The fantastically fraught kiss wouldn’t be half as effective without the skillful acting of Paul Giamatti and Jeffrey DeMunn. DeMunn has never had a better showcase on “Billions” than he has in this episode, from the nude scene in which he drops trou to intimidate Connerty during a locker-room conversation (eat your heart out, Sophocles) to his complex performance of pride, gratitude, love and secret rage bubbling as Chuck makes a surprise appearance to present him with an award at his 50th reunion at Yale.
Giamatti, meanwhile, brings out Chuck’s core of kindness and decency — they’re in there somewhere! — when he helps Wendy through the shock of both losing her lover to a deadly rocket crash and discovering that Chuck has known about Heidecker all along. It is during that conversation that Chuck reveals the true story of his first time — and not just his first time having sex. “It was the first time my father ever said he was proud of me,” Chuck says. Charles repeats this rare word of praise just before the kiss; when he pulls away, the trauma radiates from Giamatti’s eyes so strongly you can almost hear it hum.
While I could easily spend an entire review unpacking this one scene, that would do a disservice to the rest of the episode, which moves from strength to strength. Aside from the power struggle between the Rhoadeses, there’s a crisis of conscience for Taylor Mason.
As Axe Capital’s chief investment officer, Taylor bets against Heidecker’s space venture despite deeply admiring the guy and supporting his long-term goal of space colonization. Taylor’s move winds up making Axe Cap a fortune when his rocket explodes, killing both him and his company’s stock value. “You lost a hero and were rewarded for it,” Wendy says during Taylor’s therapy session after the disaster, paraphrasing Taylor’s characteristically wordy and precise description of the issue with her own trademark blunt incisiveness.
How should Taylor resolve this inner conflict? According to Wendy, it’s quite simple, and she sums it up in a sentence that could well be this show’s mantra: “Mind the truth that makes you money.” Taylor, who as a gender-nonbinary person surely has no shortage of experience in resolving conflict to get to the truth beneath, goes out and buys the same obscenely expensive Patek Philippe watch that Heidecker wore — a memento mori in gold, its purchase made affordable by the money the man’s death generated.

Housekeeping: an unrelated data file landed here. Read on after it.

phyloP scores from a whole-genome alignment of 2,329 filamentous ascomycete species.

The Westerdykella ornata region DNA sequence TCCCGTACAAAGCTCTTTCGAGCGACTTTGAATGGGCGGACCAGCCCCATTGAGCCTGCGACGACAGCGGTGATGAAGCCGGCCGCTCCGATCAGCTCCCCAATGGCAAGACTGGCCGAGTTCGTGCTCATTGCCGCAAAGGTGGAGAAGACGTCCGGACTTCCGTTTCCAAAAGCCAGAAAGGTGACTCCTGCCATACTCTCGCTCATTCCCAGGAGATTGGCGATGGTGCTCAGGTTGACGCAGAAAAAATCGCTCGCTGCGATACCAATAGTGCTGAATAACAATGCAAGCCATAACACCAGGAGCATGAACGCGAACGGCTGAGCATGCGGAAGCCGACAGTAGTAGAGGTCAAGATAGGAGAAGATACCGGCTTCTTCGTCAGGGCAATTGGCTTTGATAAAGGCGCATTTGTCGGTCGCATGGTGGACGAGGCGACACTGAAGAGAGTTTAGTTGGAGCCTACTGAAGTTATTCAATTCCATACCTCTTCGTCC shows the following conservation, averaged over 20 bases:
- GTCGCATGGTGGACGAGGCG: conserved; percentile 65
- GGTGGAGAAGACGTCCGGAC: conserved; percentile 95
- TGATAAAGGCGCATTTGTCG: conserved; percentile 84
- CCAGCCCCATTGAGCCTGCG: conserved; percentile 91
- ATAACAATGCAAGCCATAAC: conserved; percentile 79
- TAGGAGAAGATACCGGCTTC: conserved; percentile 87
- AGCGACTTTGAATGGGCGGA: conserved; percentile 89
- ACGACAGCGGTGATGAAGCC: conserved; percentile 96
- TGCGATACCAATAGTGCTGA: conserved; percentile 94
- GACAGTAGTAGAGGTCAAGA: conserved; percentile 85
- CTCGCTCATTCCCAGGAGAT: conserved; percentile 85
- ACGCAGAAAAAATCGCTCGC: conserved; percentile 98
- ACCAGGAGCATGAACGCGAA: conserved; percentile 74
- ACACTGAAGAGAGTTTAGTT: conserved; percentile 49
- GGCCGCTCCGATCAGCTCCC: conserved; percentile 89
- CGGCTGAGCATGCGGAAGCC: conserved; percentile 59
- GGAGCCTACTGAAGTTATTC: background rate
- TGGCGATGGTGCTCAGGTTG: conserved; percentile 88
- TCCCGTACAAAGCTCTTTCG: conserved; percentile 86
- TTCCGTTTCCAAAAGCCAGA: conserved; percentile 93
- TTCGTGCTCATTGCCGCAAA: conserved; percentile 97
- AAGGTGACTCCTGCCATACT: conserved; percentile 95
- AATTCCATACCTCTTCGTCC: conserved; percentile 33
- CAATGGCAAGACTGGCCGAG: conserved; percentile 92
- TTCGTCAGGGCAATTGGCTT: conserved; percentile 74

Bobby and Wags, meanwhile, are also wrestling with matters of life and death, albeit in very different ways. Bobby spends the episode fighting his ouster from the board of a charity with the beautifully vapid moniker World-Aid, concerned with his potential loss of prestige. But, being Bobby Axelrod, he figures out a way to weaponize his own status as persona non grata and convert his reputational loss into financial gain. Bobby senses the potential in the plans of Oscar Langstraat (the laconic comedian Mike Birbiglia), a “venture philanthropist” (shudder) who wants World-Aid to buy the solar energy company behind the air-conditioning tents the charity is providing to climate-ravaged regions of Africa. The charity’s good name will drive the stock through the roof, which will enrich the charity in turn.
After ordering Taylor to surreptitiously snap up stock for Axe Cap, Bobby spends his final board meeting ranting and raving about how stupid the idea is, knowing that the board hates him so much they’ll approve the deal just to spite him. Once again, human misery is converted to currency by players canny and amoral enough to see the play and make it.
Wags’s story line provides a comedic counterpoint to those of Taylor and Bobby. He’s on a mission to buy the last burial plot on the entire island of Manhattan — yours for the low, low price of $350,000! — which requires outmaneuvering a wealthy and profane personal-injury attorney played by Michael Kostroff, best known as the similarly sleazy lawyer Maurice Levy on “The Wire,” whose delight in playing these kinds of creeps is evident in every single line reading.
A little blackmail, a well-placed item about the lawyer’s mistress on Page Six, and boom, Wags’s eternal resting place is secured. He and Bobby meet in the graveyard and have a killer exchange about the different ways death is spoken of depending on the age of the deceased. Dying in your thirties or forties? “Tragic.” Fifties? “Such a shame.” Sixties? “Too soon.” Seventies? “A good run.” Eighties? “A life well lived.” Nineties? “Hell of a ride.” Wags repeats those last words to himself as he lies down on the grave site, gazing up at the sky, not a care in the world.
We should all be so lucky. Or is that so wealthy? On a show like “Billions,” where wealth is wielded like a magic charm, perhaps that’s a distinction without a difference.